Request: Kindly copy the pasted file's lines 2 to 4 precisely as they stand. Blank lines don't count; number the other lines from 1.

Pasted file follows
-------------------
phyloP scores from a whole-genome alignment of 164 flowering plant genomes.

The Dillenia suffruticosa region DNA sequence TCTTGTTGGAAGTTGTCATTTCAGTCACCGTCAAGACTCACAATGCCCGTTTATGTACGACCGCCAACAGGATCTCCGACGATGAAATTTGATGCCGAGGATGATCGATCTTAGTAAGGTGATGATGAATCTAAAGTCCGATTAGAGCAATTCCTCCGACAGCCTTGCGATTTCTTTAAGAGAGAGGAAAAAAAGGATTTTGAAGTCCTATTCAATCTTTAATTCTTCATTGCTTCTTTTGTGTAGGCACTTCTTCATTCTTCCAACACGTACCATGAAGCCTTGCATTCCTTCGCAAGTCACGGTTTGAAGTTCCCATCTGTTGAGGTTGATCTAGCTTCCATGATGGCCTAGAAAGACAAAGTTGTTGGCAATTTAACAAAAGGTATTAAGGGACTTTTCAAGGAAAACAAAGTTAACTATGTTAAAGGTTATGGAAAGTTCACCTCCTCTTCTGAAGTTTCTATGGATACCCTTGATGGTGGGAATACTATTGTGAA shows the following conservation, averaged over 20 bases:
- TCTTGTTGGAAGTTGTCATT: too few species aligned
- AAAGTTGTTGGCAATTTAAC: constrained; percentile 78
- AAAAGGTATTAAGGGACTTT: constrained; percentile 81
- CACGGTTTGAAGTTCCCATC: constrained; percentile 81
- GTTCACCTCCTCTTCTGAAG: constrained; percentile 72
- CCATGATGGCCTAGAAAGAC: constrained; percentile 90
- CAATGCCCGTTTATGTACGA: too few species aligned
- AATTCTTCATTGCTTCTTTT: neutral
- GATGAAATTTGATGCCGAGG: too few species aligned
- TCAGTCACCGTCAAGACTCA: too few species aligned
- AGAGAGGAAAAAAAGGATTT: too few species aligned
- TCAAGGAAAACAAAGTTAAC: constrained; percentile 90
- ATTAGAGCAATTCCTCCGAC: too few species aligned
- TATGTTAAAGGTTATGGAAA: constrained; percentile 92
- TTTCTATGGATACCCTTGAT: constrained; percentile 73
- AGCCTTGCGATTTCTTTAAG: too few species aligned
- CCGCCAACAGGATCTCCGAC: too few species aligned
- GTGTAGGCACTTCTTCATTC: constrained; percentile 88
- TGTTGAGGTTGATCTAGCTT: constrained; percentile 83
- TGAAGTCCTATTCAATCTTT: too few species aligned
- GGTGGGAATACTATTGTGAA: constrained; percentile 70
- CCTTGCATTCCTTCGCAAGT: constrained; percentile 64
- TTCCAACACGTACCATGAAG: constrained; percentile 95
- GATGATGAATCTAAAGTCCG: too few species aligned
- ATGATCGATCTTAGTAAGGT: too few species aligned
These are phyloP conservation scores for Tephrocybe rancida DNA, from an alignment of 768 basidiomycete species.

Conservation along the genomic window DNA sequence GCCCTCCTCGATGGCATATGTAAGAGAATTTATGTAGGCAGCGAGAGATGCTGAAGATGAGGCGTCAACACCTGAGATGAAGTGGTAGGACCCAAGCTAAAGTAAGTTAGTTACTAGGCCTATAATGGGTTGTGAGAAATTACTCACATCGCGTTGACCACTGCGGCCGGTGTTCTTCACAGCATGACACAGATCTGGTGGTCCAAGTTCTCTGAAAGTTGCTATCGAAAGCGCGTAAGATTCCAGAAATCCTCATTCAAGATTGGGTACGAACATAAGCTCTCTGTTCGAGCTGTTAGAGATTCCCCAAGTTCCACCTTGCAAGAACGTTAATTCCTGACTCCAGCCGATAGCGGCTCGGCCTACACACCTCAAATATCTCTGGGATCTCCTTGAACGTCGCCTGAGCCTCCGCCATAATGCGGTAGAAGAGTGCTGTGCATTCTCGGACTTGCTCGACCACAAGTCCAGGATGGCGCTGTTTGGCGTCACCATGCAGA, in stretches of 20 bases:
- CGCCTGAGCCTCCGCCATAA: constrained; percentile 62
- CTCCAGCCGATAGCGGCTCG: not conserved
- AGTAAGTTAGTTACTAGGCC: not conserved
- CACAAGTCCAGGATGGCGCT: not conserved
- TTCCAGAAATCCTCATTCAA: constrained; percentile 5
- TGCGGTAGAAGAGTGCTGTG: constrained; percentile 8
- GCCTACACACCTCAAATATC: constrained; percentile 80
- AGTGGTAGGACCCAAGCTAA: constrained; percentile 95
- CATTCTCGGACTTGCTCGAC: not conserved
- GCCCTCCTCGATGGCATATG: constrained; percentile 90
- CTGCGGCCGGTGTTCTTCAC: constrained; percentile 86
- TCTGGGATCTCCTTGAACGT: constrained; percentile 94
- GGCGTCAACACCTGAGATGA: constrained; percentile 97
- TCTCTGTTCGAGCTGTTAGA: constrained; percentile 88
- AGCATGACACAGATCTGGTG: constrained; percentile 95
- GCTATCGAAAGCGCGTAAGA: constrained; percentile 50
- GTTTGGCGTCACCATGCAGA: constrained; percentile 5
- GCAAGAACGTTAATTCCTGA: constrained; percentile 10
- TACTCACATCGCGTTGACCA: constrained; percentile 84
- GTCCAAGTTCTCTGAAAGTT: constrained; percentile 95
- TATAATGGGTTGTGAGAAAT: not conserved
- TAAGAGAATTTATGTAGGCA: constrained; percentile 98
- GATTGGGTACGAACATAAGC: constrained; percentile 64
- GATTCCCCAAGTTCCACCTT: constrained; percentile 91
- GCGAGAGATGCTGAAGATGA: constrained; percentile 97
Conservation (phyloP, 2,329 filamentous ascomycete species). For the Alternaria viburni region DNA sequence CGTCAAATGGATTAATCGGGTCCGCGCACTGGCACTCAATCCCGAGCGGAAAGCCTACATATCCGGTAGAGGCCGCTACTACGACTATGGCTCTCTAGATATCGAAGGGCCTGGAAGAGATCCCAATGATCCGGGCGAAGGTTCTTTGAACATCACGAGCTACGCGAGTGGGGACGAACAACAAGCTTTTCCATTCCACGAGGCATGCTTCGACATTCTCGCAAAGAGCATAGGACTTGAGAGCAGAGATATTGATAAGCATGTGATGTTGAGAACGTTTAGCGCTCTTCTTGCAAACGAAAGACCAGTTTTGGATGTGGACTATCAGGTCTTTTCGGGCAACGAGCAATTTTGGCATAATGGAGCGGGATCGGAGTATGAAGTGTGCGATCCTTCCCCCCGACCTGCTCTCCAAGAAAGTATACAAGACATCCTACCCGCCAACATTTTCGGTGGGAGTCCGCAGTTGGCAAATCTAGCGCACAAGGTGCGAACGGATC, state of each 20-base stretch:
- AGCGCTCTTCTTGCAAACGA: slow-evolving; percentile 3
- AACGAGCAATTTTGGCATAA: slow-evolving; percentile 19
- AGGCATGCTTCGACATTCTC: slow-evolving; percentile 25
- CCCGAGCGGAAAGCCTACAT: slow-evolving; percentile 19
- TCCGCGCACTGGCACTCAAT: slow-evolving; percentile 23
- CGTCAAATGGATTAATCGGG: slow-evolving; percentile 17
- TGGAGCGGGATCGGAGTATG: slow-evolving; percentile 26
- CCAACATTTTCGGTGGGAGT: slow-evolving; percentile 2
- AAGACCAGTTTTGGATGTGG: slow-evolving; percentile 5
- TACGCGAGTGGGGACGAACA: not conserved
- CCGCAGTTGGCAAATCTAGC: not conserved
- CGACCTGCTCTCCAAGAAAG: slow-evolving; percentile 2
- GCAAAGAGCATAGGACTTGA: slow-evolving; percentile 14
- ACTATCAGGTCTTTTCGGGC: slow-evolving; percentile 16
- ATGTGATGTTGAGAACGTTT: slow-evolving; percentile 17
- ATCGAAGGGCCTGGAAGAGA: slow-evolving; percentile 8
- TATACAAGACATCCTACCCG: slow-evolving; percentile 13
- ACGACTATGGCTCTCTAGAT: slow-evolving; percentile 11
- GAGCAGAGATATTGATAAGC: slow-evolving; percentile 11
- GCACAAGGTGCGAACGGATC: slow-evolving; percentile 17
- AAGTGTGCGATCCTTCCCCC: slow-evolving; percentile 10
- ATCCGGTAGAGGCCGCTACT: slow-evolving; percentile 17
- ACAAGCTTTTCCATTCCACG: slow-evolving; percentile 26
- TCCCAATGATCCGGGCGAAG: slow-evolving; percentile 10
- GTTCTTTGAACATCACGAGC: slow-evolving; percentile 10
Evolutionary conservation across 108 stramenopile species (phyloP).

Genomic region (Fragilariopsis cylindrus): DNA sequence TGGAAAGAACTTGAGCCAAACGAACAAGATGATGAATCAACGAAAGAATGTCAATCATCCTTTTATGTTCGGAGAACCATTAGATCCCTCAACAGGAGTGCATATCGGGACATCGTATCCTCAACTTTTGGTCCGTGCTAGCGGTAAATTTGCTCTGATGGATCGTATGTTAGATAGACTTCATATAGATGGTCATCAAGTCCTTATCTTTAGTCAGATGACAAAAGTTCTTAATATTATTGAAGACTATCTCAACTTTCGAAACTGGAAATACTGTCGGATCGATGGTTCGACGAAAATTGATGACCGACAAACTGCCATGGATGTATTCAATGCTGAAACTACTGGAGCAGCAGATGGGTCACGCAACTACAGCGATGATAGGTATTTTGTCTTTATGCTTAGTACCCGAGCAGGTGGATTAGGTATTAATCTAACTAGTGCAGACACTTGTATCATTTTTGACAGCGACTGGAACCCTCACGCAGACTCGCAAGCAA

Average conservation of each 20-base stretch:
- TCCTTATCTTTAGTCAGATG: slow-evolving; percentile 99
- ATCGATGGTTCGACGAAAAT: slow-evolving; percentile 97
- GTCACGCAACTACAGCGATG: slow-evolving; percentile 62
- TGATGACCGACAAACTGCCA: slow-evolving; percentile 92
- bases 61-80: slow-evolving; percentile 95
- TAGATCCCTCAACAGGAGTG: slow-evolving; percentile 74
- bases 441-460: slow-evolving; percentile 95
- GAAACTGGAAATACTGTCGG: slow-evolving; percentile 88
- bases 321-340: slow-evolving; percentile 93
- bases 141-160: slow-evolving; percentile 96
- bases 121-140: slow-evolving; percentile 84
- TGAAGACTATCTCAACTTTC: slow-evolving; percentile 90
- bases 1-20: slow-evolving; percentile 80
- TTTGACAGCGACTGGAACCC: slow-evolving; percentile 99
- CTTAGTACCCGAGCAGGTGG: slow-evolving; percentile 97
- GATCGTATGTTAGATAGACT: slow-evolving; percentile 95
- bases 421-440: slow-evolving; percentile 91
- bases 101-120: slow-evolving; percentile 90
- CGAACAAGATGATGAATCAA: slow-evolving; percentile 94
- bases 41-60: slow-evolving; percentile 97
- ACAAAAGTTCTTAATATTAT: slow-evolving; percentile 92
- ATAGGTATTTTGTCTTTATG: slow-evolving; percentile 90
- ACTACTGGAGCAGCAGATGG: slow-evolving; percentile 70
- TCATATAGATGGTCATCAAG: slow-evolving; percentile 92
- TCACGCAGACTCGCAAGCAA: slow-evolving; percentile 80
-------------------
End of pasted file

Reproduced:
The Dillenia suffruticosa region DNA sequence TCTTGTTGGAAGTTGTCATTTCAGTCACCGTCAAGACTCACAATGCCCGTTTATGTACGACCGCCAACAGGATCTCCGACGATGAAATTTGATGCCGAGGATGATCGATCTTAGTAAGGTGATGATGAATCTAAAGTCCGATTAGAGCAATTCCTCCGACAGCCTTGCGATTTCTTTAAGAGAGAGGAAAAAAAGGATTTTGAAGTCCTATTCAATCTTTAATTCTTCATTGCTTCTTTTGTGTAGGCACTTCTTCATTCTTCCAACACGTACCATGAAGCCTTGCATTCCTTCGCAAGTCACGGTTTGAAGTTCCCATCTGTTGAGGTTGATCTAGCTTCCATGATGGCCTAGAAAGACAAAGTTGTTGGCAATTTAACAAAAGGTATTAAGGGACTTTTCAAGGAAAACAAAGTTAACTATGTTAAAGGTTATGGAAAGTTCACCTCCTCTTCTGAAGTTTCTATGGATACCCTTGATGGTGGGAATACTATTGTGAA shows the following conservation, averaged over 20 bases:
- TCTTGTTGGAAGTTGTCATT: too few species aligned
- AAAGTTGTTGGCAATTTAAC: constrained; percentile 78